How baby boomers will change end of life care

The baby boomers, the largest generation in American history, are now almost all in the last third of their lives (if average life expectancy is 78). They have spent the previous, early and middle thirds of their lives transforming cultural ideas, expectations and practices (e.g with the civil rights movement, environmental movement and women’s movement, etc).

The question now is, “Will the baby boomers also transform our cultural ideas, expectations, and practices regarding the end-of-life?”

I say yes! Here are my predictions and recommendations for this generation of “revolutionaries”:

1. Baby boomers expect to live longer and will seek out technologies to do so. We continue to see life expectancies extended (although the obesity problem may soon change that) and the boomers will focus on ways to further extend their years on the planet. I strongly recommend however that they seek technologies that will extend quality life rather than quantity alone. For example, but do not choose medical interventions that will prolong your days if those days are going to consist of lying in a bed, unable to poop or pee without assistance. Choose technology that creates quality alone, quality plus quantity, but never quantity only, at the expense of suffering.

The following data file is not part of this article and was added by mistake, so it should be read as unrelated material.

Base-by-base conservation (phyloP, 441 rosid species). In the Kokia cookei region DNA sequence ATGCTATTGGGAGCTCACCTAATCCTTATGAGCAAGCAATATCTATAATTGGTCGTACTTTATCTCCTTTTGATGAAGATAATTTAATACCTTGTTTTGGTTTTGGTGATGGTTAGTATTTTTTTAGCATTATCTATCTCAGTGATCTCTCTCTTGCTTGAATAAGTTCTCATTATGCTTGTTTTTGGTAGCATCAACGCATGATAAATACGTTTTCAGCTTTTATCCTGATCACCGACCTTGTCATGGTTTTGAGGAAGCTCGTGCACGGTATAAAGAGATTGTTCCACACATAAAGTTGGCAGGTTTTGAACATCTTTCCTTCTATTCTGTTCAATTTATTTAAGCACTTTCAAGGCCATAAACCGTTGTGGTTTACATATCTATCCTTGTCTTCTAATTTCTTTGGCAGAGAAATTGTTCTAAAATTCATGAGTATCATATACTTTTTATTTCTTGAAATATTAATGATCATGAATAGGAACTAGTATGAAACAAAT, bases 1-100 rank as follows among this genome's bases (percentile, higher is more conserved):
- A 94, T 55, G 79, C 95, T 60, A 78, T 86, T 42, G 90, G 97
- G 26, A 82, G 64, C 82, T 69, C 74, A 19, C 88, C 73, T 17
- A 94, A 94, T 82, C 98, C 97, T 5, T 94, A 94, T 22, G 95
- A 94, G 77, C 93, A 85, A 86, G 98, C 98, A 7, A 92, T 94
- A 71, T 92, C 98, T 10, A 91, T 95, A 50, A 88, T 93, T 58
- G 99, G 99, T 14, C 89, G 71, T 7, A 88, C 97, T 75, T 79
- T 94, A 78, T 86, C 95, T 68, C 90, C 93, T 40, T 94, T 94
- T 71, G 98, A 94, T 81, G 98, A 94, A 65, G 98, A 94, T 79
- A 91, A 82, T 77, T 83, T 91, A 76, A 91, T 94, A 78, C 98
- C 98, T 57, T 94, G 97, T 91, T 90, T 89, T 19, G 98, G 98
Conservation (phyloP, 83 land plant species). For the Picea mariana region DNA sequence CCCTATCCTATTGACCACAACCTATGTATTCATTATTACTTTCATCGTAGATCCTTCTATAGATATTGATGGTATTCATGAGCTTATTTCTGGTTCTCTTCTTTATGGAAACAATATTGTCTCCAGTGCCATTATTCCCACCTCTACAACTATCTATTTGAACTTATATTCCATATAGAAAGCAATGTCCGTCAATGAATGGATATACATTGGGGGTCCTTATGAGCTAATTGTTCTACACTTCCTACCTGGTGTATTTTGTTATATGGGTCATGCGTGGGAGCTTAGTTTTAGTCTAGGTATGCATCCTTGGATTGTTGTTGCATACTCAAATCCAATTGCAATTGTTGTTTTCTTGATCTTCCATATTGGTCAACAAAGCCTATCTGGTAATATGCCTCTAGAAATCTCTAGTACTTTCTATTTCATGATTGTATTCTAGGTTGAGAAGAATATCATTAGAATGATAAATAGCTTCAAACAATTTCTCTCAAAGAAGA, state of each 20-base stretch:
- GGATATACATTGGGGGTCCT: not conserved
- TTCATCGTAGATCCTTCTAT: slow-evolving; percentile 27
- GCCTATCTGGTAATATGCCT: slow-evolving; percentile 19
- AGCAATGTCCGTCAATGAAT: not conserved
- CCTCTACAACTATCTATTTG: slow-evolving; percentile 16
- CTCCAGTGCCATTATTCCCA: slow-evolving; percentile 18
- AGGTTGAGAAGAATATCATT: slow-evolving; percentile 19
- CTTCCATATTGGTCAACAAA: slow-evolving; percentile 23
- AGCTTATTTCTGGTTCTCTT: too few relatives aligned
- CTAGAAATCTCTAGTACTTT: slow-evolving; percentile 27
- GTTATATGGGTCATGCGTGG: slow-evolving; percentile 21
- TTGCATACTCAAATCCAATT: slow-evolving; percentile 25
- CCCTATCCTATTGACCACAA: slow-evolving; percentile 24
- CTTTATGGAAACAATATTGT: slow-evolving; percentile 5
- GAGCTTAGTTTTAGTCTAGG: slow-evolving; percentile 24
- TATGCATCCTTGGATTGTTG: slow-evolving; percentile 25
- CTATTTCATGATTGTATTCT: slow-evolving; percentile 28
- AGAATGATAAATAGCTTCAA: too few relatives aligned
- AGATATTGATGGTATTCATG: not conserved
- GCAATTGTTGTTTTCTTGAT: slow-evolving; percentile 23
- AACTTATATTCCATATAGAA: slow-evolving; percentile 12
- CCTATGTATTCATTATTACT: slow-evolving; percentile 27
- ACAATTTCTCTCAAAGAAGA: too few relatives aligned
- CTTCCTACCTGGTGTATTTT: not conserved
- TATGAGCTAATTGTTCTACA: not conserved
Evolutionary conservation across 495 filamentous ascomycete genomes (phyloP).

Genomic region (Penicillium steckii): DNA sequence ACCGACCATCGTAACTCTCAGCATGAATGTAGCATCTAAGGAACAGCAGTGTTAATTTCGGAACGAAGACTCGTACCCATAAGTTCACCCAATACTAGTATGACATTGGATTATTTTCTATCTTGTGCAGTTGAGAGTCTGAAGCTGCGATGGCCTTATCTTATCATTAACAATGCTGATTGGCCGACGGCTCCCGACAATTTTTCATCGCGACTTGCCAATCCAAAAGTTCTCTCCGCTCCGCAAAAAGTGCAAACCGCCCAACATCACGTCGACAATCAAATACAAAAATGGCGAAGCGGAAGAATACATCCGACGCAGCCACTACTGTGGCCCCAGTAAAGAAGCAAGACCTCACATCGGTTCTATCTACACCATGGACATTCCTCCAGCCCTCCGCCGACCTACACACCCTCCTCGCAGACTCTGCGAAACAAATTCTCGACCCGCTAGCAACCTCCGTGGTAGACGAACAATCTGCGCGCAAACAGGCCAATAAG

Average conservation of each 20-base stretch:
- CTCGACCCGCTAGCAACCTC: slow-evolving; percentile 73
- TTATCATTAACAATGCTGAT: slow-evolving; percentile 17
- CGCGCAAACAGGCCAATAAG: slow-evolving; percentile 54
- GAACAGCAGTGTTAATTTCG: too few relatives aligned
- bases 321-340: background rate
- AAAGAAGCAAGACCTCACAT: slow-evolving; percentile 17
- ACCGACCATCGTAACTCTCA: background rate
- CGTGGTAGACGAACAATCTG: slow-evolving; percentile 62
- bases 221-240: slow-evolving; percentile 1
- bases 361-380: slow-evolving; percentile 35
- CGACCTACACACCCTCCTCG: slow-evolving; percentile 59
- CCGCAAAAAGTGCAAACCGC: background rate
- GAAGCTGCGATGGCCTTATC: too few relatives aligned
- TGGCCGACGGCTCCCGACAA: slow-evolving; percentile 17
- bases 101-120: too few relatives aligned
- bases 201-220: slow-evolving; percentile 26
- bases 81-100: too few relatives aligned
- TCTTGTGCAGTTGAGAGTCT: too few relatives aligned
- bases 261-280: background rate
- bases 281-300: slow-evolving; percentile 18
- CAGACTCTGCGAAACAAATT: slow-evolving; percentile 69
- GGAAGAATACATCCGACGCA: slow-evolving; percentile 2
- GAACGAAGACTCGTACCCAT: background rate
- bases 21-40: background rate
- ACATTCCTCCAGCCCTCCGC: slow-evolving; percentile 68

2. Baby boomers will author and create the “natural death” movement. The natural birth movement was predominately a product of the baby boomer consciousness. Taking root in the 1960s, a movement occurred to “de-medicalize childbirth” with varying degrees of penetration into general culture. The outcomes ranged from the growth of midwives and the home birth movement, to changes in the architecture of labor and delivery rooms — to make the birthing experience more intimate and family centered, as it had been for all of human history before modern medicine.

Similarly, I expect this boomer idea to cross-fertilize end-of-life movements:

  • Death will become “de-medicalized” and will again be viewed as a natural event that can be managed in natural settings such as the home. The hospice industry will see phenomenal growth to accommodate this shift in desiring to manage dying at home. (90 percent of Americans already say they want to die at home but nearly 80 percent of us presently die in medical institutions.)